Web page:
Christchurch Castle, Dorset


Steps to the keep
Norman house

Minor ruins of a Norman keep on top of a defensive mound, adjacent to a two floor riverside house from the same period
High Street, Christchurch; BH23 1DT
Christchurch in Dorset is centred on a slightly raised triangle of land at the confluence of the Avon and Stour rivers, surrounded by water on three sides and so easily defensible, and overlooking the important anchorage of Christchurch Harbour just downstream. The town was founded by The Saxons in the 7th century and its strategic importance was recognised by the Normans, who built a motte and bailey fort soon after the 1066 conquest, replaced with a stone keep in the 12th century. This was enclosed by a moat, as was the outer bailey, a walled area containing various subsidiary buildings, the largest a fine two-storey house.

The moat has long since been filled in, and the castle keep was greatly damaged after the Civil War; only two of its four walls remain, but the house also survives relatively intact, and represents a very rare example of a residence from the early Norman period. The two buildings fall within a sizeable historic district that also includes the 12th century Christchurch Priory, the longest parish church in England. The castle partly overlooks the rear of two rows of shops, which detract somewhat from its historic ambience, yet the site as a whole is still impressive, one of the highlights of the town, even though all can be seen in just a short time. Both buildings are managed by English Heritage, are free to enter, and open all year.


The first fortification at Christchurch (at that time known as Twynham, meaning 'place between the rivers') was a small wooden structure constructed in the early 10th century; the Normans added a ditch around the perimeter, and a fortified bailey on the east side, enclosed by a wooden fence. The construction was probably overseen by Richard de Redvers (died 1107), one of the companions of William the Conqueror. The masonry keep was erected around 1150, and subsequently enlarged; it was linked to the bailey, by now also walled with stone, via a bridge over the moat. The keep had two main floors above a basement, which stood above ground level when built, but was then surrounded with earth, creating a defensive mound. The castle passed to the Crown in 1293 and remained relatively unchanged for several centuries, used for residential purposes, until the Civil War, after which, following a unsuccessful attempt at capture by Royalists, it was slighted by order of Oliver Cromwell, to prevent any further military use. The moat was filled in, and all the buildings in the bailey were dismantled, apart from the main house. Much of the stonework was reused by the local townspeople.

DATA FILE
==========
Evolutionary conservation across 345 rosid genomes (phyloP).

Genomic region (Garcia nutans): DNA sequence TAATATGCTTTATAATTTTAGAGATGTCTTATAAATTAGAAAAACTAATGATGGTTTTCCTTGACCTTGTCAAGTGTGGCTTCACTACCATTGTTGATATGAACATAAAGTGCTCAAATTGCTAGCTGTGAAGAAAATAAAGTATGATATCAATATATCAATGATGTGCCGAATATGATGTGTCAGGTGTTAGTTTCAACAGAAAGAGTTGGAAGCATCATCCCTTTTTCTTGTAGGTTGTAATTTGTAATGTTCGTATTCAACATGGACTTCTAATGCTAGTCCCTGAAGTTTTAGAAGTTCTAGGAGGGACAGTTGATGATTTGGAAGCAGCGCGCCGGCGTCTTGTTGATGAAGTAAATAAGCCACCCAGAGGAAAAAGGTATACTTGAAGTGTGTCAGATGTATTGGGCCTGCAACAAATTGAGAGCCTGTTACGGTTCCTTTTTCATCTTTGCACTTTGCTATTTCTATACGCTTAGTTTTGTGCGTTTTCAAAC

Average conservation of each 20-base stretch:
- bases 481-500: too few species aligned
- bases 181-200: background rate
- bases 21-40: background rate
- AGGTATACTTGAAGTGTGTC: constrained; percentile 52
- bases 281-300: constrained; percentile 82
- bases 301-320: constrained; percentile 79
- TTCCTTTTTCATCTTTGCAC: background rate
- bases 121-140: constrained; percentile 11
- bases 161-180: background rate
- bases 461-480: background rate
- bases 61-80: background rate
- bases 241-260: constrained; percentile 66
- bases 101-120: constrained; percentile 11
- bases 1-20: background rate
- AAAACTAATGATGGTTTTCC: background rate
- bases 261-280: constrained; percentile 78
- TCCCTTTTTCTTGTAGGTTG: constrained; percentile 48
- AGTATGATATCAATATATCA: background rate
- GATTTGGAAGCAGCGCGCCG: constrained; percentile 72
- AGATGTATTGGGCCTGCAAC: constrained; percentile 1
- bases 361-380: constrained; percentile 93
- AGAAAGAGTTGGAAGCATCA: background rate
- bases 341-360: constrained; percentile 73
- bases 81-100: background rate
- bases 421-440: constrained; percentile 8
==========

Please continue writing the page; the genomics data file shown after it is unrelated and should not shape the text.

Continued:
East wall of the keep
Two openings in the east wall of the keep

The Castle

Christchurch Castle lies on the south side of Castle Street, close to the River Avon, adjoining another drainage (Mill Stream), which was excavated in the 13th century to provide sanitation - this runs right alongside the Norman house, and also formed part of the castle defences. The rest of the bailey is now occupied by a bowling green, and there is no sign of the moat that once encircled the castle. The ruins of the keep stand on top of the still steep-sided mound, or motte, reached by two flights of steps that meet in the floor of the tower. This was approximately square in cross section, about 50 feet across, with chamfered corners, and two of its walls survive, to the east and west; the former includes two windows and a smaller opening that once led to the basement, while the latter has just one window. The first floor level is evident from a few corbels, but apart from these there are no other obvious architectural details.

The House

The Norman house, also known as the constable's house, is 280 feet northeast of the keep; a two-storey rectangular building that contained one room on each floor (though probably partitioned with wooden screens), below a gable roof, plus a small garderobe turret at the southeast corner. The ground floor was a basement, and above was a great hall and bedchamber; the upper walls contain several two-light windows, with decorative round heads, and a fireplace, all still relatively complete, while above, near the centre of the east wall, is a tall, round chimney, one of only five in the country to survive from this period. The top floor was accessed by a narrow spiral staircase, at the northeast corner; most of the steps are still visible.

Mill Stream
Mill Stream and the Norman house